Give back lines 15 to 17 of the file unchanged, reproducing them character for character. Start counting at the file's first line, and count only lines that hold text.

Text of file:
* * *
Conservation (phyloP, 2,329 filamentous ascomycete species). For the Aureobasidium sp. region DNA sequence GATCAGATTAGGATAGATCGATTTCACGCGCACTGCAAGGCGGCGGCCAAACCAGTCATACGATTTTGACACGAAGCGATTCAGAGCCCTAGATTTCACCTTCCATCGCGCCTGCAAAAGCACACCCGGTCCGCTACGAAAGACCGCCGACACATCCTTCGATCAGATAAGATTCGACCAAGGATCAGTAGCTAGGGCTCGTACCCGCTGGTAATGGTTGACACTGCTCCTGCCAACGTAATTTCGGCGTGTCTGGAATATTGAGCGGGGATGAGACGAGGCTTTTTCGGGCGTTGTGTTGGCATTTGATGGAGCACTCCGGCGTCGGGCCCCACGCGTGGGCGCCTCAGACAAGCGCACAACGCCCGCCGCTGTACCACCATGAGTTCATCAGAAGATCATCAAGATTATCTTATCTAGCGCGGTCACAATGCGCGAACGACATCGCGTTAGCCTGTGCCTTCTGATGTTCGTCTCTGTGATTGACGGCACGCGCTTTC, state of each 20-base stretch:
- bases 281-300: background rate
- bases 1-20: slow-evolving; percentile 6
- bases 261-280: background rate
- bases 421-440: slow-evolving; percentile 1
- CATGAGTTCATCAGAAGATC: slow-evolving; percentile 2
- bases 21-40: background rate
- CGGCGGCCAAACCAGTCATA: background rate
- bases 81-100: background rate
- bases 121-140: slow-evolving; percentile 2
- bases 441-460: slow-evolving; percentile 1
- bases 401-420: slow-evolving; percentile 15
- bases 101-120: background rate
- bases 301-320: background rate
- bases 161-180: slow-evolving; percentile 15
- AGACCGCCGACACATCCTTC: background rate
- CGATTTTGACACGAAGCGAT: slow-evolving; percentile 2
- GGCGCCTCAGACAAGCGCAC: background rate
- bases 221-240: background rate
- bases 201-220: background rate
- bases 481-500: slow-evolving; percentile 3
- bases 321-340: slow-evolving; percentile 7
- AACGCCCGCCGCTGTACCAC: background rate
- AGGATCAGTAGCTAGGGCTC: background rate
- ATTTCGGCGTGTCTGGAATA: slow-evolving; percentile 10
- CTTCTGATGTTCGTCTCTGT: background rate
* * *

- bases 161-180: slow-evolving; percentile 15
- AGACCGCCGACACATCCTTC: background rate
- CGATTTTGACACGAAGCGAT: slow-evolving; percentile 2